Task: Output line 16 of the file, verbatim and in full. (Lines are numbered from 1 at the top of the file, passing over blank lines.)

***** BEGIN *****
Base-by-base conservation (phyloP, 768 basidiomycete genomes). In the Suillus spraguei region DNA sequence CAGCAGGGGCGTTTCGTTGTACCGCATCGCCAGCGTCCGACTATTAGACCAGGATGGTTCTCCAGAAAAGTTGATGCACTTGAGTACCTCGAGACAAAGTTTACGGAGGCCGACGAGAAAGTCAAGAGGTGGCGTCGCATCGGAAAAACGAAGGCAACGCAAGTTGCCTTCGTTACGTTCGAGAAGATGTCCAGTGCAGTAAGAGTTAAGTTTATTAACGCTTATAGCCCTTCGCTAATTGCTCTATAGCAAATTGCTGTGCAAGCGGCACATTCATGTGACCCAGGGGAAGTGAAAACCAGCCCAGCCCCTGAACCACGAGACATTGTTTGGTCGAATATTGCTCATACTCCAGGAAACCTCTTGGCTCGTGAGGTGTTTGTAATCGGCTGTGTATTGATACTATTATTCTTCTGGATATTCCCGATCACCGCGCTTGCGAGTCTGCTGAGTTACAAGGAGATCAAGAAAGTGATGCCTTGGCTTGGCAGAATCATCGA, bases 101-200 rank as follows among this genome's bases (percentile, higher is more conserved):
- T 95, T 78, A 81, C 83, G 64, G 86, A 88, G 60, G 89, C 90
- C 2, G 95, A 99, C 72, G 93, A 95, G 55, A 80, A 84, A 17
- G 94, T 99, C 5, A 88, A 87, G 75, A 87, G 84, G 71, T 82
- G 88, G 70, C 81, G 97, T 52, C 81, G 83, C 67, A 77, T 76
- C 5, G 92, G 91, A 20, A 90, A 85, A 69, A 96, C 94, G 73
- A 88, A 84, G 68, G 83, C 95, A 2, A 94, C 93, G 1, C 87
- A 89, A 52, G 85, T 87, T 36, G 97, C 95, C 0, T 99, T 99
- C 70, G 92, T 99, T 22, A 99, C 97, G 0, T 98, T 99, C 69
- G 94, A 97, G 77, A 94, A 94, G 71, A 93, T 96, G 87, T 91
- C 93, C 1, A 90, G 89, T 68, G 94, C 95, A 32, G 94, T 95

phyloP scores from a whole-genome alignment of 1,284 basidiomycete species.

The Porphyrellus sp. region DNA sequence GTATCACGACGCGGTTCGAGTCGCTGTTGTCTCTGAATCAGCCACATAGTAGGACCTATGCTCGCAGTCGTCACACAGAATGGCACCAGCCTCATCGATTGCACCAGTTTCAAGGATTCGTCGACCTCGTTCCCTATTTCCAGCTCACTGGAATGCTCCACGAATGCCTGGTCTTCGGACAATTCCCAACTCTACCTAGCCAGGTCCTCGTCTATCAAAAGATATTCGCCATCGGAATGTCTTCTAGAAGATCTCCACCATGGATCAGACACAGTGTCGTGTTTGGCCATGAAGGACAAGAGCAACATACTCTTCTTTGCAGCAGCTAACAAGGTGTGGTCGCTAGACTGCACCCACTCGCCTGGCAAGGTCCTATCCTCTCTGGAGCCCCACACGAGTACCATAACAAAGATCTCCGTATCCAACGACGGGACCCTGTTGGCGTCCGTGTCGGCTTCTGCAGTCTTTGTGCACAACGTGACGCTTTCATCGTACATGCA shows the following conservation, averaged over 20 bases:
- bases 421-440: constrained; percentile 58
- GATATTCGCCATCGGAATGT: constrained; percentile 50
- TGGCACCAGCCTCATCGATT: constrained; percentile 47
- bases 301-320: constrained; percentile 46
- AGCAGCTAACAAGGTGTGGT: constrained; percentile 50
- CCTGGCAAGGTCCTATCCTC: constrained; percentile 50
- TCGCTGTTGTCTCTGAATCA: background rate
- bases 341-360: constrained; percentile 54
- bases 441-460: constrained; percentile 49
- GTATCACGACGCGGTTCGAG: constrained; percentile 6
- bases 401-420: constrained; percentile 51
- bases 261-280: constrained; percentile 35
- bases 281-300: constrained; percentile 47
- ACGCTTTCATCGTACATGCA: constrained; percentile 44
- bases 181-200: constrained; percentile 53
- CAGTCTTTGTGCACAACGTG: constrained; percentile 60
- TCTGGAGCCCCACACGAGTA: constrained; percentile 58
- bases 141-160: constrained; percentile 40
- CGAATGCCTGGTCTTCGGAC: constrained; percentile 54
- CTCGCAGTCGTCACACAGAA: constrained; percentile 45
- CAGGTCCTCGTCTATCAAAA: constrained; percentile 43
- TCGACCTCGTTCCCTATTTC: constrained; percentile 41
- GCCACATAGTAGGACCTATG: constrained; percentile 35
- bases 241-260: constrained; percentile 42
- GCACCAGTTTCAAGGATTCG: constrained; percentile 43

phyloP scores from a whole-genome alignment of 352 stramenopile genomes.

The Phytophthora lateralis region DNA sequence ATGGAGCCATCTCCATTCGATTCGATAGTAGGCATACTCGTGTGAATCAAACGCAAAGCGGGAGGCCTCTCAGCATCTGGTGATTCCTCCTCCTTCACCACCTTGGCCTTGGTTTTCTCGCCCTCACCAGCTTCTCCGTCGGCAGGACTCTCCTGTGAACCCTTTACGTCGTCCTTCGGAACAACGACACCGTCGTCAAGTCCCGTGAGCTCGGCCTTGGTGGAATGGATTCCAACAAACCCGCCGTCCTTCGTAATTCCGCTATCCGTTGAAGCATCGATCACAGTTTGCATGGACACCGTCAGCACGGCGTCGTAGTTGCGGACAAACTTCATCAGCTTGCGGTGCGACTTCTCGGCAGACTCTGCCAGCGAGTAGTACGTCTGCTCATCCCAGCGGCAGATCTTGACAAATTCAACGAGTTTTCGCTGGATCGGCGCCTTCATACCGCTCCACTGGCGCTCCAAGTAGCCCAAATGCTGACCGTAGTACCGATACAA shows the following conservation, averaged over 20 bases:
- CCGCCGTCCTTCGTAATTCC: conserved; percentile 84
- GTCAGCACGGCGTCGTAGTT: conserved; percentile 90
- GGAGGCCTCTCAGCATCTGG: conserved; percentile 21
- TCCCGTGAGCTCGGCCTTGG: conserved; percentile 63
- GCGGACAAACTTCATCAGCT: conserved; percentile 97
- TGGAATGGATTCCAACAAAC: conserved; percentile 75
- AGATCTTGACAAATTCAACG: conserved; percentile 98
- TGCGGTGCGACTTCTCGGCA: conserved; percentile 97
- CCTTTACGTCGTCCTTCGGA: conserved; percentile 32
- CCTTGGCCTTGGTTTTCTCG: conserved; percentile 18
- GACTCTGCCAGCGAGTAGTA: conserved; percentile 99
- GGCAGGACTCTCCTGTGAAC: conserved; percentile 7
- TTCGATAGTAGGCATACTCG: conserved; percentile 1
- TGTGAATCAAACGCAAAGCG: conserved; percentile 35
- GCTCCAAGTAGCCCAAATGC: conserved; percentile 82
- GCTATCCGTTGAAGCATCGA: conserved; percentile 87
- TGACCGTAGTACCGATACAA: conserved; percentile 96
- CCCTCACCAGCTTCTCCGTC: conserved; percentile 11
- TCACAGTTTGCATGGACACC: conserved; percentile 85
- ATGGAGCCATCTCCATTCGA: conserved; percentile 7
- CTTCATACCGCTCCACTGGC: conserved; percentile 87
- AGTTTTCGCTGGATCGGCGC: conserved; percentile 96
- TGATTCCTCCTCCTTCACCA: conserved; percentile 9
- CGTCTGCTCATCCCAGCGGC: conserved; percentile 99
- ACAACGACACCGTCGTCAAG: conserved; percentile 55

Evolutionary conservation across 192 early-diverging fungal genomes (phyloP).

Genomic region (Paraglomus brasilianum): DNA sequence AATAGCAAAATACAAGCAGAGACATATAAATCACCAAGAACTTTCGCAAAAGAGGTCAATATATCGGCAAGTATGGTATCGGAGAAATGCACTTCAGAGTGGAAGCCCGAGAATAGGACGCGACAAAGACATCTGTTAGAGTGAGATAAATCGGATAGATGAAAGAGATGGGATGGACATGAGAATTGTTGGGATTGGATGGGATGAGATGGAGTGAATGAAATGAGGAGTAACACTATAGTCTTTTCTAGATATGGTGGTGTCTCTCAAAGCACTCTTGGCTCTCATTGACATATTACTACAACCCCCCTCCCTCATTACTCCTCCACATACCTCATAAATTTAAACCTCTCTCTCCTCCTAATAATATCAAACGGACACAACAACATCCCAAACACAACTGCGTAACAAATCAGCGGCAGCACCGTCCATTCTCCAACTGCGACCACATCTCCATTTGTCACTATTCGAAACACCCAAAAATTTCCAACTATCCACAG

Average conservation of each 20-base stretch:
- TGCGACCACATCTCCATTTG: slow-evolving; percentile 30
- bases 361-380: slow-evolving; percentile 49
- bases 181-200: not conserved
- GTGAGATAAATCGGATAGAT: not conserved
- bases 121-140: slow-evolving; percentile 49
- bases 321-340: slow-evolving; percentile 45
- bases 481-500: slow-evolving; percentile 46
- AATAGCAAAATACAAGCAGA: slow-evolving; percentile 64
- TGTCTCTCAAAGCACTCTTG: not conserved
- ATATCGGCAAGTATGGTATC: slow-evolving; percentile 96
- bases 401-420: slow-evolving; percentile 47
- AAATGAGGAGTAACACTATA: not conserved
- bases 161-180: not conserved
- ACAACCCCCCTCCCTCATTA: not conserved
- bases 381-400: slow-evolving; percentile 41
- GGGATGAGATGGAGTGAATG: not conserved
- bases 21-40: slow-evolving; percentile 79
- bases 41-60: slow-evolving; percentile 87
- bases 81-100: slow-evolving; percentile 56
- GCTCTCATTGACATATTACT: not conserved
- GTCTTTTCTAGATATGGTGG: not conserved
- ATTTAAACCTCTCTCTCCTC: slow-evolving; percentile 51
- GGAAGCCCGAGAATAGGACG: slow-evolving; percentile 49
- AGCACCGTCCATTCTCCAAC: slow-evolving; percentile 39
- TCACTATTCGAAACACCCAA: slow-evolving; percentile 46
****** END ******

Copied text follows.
- TGGCACCAGCCTCATCGATT: constrained; percentile 47